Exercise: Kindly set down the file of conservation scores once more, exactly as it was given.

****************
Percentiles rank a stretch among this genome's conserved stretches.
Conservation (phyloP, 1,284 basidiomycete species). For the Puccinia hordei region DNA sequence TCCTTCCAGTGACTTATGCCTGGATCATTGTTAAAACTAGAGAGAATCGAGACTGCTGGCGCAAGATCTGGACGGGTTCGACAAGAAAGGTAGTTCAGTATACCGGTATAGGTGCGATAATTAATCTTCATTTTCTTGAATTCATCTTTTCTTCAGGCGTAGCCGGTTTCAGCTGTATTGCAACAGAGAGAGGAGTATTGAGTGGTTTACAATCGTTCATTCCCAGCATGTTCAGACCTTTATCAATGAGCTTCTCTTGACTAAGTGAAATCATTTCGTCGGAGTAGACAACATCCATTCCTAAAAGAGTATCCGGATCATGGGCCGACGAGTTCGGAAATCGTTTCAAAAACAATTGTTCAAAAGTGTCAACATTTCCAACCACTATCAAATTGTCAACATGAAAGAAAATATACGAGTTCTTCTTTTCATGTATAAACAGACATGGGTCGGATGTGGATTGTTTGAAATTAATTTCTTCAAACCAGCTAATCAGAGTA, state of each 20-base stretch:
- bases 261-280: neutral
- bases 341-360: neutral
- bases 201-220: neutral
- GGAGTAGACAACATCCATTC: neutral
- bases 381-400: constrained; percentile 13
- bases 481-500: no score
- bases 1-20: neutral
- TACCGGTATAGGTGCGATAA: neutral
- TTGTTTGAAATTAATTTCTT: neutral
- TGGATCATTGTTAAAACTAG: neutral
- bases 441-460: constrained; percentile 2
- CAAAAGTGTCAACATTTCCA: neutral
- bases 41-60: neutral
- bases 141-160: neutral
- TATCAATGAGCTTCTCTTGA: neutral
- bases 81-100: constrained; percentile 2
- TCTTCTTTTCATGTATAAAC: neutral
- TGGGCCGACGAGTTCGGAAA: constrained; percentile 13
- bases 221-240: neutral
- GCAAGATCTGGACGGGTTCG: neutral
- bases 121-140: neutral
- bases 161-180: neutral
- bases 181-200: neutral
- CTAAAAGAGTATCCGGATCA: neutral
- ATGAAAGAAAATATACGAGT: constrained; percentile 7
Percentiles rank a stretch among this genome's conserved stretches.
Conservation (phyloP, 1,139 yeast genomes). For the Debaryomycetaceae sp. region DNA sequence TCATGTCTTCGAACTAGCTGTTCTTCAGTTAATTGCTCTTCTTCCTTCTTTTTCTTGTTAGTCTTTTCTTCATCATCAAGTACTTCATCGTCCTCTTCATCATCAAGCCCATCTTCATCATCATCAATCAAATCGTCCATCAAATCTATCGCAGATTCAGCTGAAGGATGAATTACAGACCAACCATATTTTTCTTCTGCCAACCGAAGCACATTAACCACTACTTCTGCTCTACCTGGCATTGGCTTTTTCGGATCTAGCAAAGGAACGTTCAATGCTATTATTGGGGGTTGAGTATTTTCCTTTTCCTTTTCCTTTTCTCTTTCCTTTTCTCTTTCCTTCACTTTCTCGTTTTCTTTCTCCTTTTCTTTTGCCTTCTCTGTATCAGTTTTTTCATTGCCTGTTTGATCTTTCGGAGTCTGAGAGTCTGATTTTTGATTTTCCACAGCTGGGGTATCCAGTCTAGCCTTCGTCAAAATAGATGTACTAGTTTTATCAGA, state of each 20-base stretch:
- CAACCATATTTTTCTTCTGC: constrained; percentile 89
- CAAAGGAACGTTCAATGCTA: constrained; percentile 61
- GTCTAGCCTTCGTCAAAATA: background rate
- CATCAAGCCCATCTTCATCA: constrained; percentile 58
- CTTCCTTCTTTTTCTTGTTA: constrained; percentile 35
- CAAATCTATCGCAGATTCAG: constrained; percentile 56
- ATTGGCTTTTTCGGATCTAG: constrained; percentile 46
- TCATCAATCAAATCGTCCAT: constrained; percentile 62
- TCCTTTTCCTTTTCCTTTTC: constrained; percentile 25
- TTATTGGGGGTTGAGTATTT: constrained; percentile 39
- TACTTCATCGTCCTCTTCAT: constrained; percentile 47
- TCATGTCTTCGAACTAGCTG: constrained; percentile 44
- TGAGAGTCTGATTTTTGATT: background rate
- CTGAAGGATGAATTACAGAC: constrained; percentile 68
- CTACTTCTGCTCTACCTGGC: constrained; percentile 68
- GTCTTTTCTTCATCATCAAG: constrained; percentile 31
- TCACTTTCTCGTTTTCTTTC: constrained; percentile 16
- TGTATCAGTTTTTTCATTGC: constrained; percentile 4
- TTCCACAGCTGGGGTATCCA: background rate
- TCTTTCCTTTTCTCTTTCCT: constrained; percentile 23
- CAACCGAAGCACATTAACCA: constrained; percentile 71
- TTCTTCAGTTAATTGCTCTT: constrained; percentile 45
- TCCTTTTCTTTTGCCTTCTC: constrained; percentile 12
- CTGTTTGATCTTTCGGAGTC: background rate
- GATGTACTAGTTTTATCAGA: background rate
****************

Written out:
Percentiles rank a stretch among this genome's conserved stretches.
Conservation (phyloP, 1,284 basidiomycete species). For the Puccinia hordei region DNA sequence TCCTTCCAGTGACTTATGCCTGGATCATTGTTAAAACTAGAGAGAATCGAGACTGCTGGCGCAAGATCTGGACGGGTTCGACAAGAAAGGTAGTTCAGTATACCGGTATAGGTGCGATAATTAATCTTCATTTTCTTGAATTCATCTTTTCTTCAGGCGTAGCCGGTTTCAGCTGTATTGCAACAGAGAGAGGAGTATTGAGTGGTTTACAATCGTTCATTCCCAGCATGTTCAGACCTTTATCAATGAGCTTCTCTTGACTAAGTGAAATCATTTCGTCGGAGTAGACAACATCCATTCCTAAAAGAGTATCCGGATCATGGGCCGACGAGTTCGGAAATCGTTTCAAAAACAATTGTTCAAAAGTGTCAACATTTCCAACCACTATCAAATTGTCAACATGAAAGAAAATATACGAGTTCTTCTTTTCATGTATAAACAGACATGGGTCGGATGTGGATTGTTTGAAATTAATTTCTTCAAACCAGCTAATCAGAGTA, state of each 20-base stretch:
- bases 261-280: neutral
- bases 341-360: neutral
- bases 201-220: neutral
- GGAGTAGACAACATCCATTC: neutral
- bases 381-400: constrained; percentile 13
- bases 481-500: no score
- bases 1-20: neutral
- TACCGGTATAGGTGCGATAA: neutral
- TTGTTTGAAATTAATTTCTT: neutral
- TGGATCATTGTTAAAACTAG: neutral
- bases 441-460: constrained; percentile 2
- CAAAAGTGTCAACATTTCCA: neutral
- bases 41-60: neutral
- bases 141-160: neutral
- TATCAATGAGCTTCTCTTGA: neutral
- bases 81-100: constrained; percentile 2
- TCTTCTTTTCATGTATAAAC: neutral
- TGGGCCGACGAGTTCGGAAA: constrained; percentile 13
- bases 221-240: neutral
- GCAAGATCTGGACGGGTTCG: neutral
- bases 121-140: neutral
- bases 161-180: neutral
- bases 181-200: neutral
- CTAAAAGAGTATCCGGATCA: neutral
- ATGAAAGAAAATATACGAGT: constrained; percentile 7
Percentiles rank a stretch among this genome's conserved stretches.
Conservation (phyloP, 1,139 yeast genomes). For the Debaryomycetaceae sp. region DNA sequence TCATGTCTTCGAACTAGCTGTTCTTCAGTTAATTGCTCTTCTTCCTTCTTTTTCTTGTTAGTCTTTTCTTCATCATCAAGTACTTCATCGTCCTCTTCATCATCAAGCCCATCTTCATCATCATCAATCAAATCGTCCATCAAATCTATCGCAGATTCAGCTGAAGGATGAATTACAGACCAACCATATTTTTCTTCTGCCAACCGAAGCACATTAACCACTACTTCTGCTCTACCTGGCATTGGCTTTTTCGGATCTAGCAAAGGAACGTTCAATGCTATTATTGGGGGTTGAGTATTTTCCTTTTCCTTTTCCTTTTCTCTTTCCTTTTCTCTTTCCTTCACTTTCTCGTTTTCTTTCTCCTTTTCTTTTGCCTTCTCTGTATCAGTTTTTTCATTGCCTGTTTGATCTTTCGGAGTCTGAGAGTCTGATTTTTGATTTTCCACAGCTGGGGTATCCAGTCTAGCCTTCGTCAAAATAGATGTACTAGTTTTATCAGA, state of each 20-base stretch:
- CAACCATATTTTTCTTCTGC: constrained; percentile 89
- CAAAGGAACGTTCAATGCTA: constrained; percentile 61
- GTCTAGCCTTCGTCAAAATA: background rate
- CATCAAGCCCATCTTCATCA: constrained; percentile 58
- CTTCCTTCTTTTTCTTGTTA: constrained; percentile 35
- CAAATCTATCGCAGATTCAG: constrained; percentile 56
- ATTGGCTTTTTCGGATCTAG: constrained; percentile 46
- TCATCAATCAAATCGTCCAT: constrained; percentile 62
- TCCTTTTCCTTTTCCTTTTC: constrained; percentile 25
- TTATTGGGGGTTGAGTATTT: constrained; percentile 39
- TACTTCATCGTCCTCTTCAT: constrained; percentile 47
- TCATGTCTTCGAACTAGCTG: constrained; percentile 44
- TGAGAGTCTGATTTTTGATT: background rate
- CTGAAGGATGAATTACAGAC: constrained; percentile 68
- CTACTTCTGCTCTACCTGGC: constrained; percentile 68
- GTCTTTTCTTCATCATCAAG: constrained; percentile 31
- TCACTTTCTCGTTTTCTTTC: constrained; percentile 16
- TGTATCAGTTTTTTCATTGC: constrained; percentile 4
- TTCCACAGCTGGGGTATCCA: background rate
- TCTTTCCTTTTCTCTTTCCT: constrained; percentile 23
- CAACCGAAGCACATTAACCA: constrained; percentile 71
- TTCTTCAGTTAATTGCTCTT: constrained; percentile 45
- TCCTTTTCTTTTGCCTTCTC: constrained; percentile 12
- CTGTTTGATCTTTCGGAGTC: background rate
- GATGTACTAGTTTTATCAGA: background rate